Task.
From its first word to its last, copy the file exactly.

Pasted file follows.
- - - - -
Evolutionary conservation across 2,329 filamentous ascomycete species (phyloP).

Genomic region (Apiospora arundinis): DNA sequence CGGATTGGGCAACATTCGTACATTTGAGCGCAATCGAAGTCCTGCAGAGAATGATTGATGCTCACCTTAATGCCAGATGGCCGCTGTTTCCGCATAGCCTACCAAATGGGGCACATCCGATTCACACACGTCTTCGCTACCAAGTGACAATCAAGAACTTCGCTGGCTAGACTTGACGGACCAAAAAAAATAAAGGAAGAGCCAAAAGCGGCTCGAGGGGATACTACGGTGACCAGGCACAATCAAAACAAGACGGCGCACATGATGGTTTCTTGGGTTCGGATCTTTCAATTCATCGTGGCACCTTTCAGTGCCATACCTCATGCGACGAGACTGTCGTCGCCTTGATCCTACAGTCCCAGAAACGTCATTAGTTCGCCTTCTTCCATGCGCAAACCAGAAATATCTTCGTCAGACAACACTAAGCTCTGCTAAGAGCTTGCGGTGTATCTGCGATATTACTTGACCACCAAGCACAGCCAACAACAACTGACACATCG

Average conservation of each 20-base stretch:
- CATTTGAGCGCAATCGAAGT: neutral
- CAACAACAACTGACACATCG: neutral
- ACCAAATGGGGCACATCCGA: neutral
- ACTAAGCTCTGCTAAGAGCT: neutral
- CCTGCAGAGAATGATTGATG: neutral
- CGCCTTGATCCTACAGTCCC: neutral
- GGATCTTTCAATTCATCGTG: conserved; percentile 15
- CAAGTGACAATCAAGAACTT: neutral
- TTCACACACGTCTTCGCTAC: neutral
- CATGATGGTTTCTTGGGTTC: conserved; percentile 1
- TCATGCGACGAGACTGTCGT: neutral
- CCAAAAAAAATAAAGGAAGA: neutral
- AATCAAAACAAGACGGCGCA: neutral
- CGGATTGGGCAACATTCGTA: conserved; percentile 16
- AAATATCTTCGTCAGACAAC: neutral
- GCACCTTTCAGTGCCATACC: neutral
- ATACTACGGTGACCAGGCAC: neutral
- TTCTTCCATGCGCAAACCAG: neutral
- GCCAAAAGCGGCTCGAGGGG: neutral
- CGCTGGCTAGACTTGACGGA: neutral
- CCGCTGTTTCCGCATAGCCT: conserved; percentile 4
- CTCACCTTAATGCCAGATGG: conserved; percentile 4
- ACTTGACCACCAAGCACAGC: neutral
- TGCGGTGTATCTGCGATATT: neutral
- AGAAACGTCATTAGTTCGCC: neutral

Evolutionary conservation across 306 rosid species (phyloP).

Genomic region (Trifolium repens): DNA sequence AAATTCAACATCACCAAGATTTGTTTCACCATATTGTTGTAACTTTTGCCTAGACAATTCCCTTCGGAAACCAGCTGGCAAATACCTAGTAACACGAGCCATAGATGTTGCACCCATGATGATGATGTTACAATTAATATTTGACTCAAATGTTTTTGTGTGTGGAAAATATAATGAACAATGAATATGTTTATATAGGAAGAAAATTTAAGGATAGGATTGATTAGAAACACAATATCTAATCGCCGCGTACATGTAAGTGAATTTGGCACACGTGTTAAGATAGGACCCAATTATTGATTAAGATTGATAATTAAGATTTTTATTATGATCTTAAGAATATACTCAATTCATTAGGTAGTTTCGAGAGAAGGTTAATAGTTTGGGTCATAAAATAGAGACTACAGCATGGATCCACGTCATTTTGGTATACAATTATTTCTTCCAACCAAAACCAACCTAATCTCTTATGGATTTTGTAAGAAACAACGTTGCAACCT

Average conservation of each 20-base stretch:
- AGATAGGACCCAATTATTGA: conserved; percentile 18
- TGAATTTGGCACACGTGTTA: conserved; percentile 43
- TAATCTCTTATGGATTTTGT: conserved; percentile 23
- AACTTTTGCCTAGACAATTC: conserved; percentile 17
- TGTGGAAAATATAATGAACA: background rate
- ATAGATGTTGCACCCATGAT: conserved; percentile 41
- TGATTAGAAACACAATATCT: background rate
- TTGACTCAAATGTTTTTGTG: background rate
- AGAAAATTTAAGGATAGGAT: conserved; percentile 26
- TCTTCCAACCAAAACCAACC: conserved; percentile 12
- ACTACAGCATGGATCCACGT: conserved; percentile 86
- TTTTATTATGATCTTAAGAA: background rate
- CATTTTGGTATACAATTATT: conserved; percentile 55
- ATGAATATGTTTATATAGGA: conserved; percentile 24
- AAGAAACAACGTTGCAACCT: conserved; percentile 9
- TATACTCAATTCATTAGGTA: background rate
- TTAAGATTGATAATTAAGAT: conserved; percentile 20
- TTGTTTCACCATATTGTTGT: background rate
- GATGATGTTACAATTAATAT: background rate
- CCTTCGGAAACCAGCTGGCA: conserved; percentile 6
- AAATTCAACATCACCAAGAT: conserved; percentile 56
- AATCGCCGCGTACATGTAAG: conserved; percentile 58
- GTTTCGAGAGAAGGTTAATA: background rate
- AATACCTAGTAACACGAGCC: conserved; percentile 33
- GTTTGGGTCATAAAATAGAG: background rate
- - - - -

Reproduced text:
Evolutionary conservation across 2,329 filamentous ascomycete species (phyloP).

Genomic region (Apiospora arundinis): DNA sequence CGGATTGGGCAACATTCGTACATTTGAGCGCAATCGAAGTCCTGCAGAGAATGATTGATGCTCACCTTAATGCCAGATGGCCGCTGTTTCCGCATAGCCTACCAAATGGGGCACATCCGATTCACACACGTCTTCGCTACCAAGTGACAATCAAGAACTTCGCTGGCTAGACTTGACGGACCAAAAAAAATAAAGGAAGAGCCAAAAGCGGCTCGAGGGGATACTACGGTGACCAGGCACAATCAAAACAAGACGGCGCACATGATGGTTTCTTGGGTTCGGATCTTTCAATTCATCGTGGCACCTTTCAGTGCCATACCTCATGCGACGAGACTGTCGTCGCCTTGATCCTACAGTCCCAGAAACGTCATTAGTTCGCCTTCTTCCATGCGCAAACCAGAAATATCTTCGTCAGACAACACTAAGCTCTGCTAAGAGCTTGCGGTGTATCTGCGATATTACTTGACCACCAAGCACAGCCAACAACAACTGACACATCG

Average conservation of each 20-base stretch:
- CATTTGAGCGCAATCGAAGT: neutral
- CAACAACAACTGACACATCG: neutral
- ACCAAATGGGGCACATCCGA: neutral
- ACTAAGCTCTGCTAAGAGCT: neutral
- CCTGCAGAGAATGATTGATG: neutral
- CGCCTTGATCCTACAGTCCC: neutral
- GGATCTTTCAATTCATCGTG: conserved; percentile 15
- CAAGTGACAATCAAGAACTT: neutral
- TTCACACACGTCTTCGCTAC: neutral
- CATGATGGTTTCTTGGGTTC: conserved; percentile 1
- TCATGCGACGAGACTGTCGT: neutral
- CCAAAAAAAATAAAGGAAGA: neutral
- AATCAAAACAAGACGGCGCA: neutral
- CGGATTGGGCAACATTCGTA: conserved; percentile 16
- AAATATCTTCGTCAGACAAC: neutral
- GCACCTTTCAGTGCCATACC: neutral
- ATACTACGGTGACCAGGCAC: neutral
- TTCTTCCATGCGCAAACCAG: neutral
- GCCAAAAGCGGCTCGAGGGG: neutral
- CGCTGGCTAGACTTGACGGA: neutral
- CCGCTGTTTCCGCATAGCCT: conserved; percentile 4
- CTCACCTTAATGCCAGATGG: conserved; percentile 4
- ACTTGACCACCAAGCACAGC: neutral
- TGCGGTGTATCTGCGATATT: neutral
- AGAAACGTCATTAGTTCGCC: neutral

Evolutionary conservation across 306 rosid species (phyloP).

Genomic region (Trifolium repens): DNA sequence AAATTCAACATCACCAAGATTTGTTTCACCATATTGTTGTAACTTTTGCCTAGACAATTCCCTTCGGAAACCAGCTGGCAAATACCTAGTAACACGAGCCATAGATGTTGCACCCATGATGATGATGTTACAATTAATATTTGACTCAAATGTTTTTGTGTGTGGAAAATATAATGAACAATGAATATGTTTATATAGGAAGAAAATTTAAGGATAGGATTGATTAGAAACACAATATCTAATCGCCGCGTACATGTAAGTGAATTTGGCACACGTGTTAAGATAGGACCCAATTATTGATTAAGATTGATAATTAAGATTTTTATTATGATCTTAAGAATATACTCAATTCATTAGGTAGTTTCGAGAGAAGGTTAATAGTTTGGGTCATAAAATAGAGACTACAGCATGGATCCACGTCATTTTGGTATACAATTATTTCTTCCAACCAAAACCAACCTAATCTCTTATGGATTTTGTAAGAAACAACGTTGCAACCT

Average conservation of each 20-base stretch:
- AGATAGGACCCAATTATTGA: conserved; percentile 18
- TGAATTTGGCACACGTGTTA: conserved; percentile 43
- TAATCTCTTATGGATTTTGT: conserved; percentile 23
- AACTTTTGCCTAGACAATTC: conserved; percentile 17
- TGTGGAAAATATAATGAACA: background rate
- ATAGATGTTGCACCCATGAT: conserved; percentile 41
- TGATTAGAAACACAATATCT: background rate
- TTGACTCAAATGTTTTTGTG: background rate
- AGAAAATTTAAGGATAGGAT: conserved; percentile 26
- TCTTCCAACCAAAACCAACC: conserved; percentile 12
- ACTACAGCATGGATCCACGT: conserved; percentile 86
- TTTTATTATGATCTTAAGAA: background rate
- CATTTTGGTATACAATTATT: conserved; percentile 55
- ATGAATATGTTTATATAGGA: conserved; percentile 24
- AAGAAACAACGTTGCAACCT: conserved; percentile 9
- TATACTCAATTCATTAGGTA: background rate
- TTAAGATTGATAATTAAGAT: conserved; percentile 20
- TTGTTTCACCATATTGTTGT: background rate
- GATGATGTTACAATTAATAT: background rate
- CCTTCGGAAACCAGCTGGCA: conserved; percentile 6
- AAATTCAACATCACCAAGAT: conserved; percentile 56
- AATCGCCGCGTACATGTAAG: conserved; percentile 58
- GTTTCGAGAGAAGGTTAATA: background rate
- AATACCTAGTAACACGAGCC: conserved; percentile 33
- GTTTGGGTCATAAAATAGAG: background rate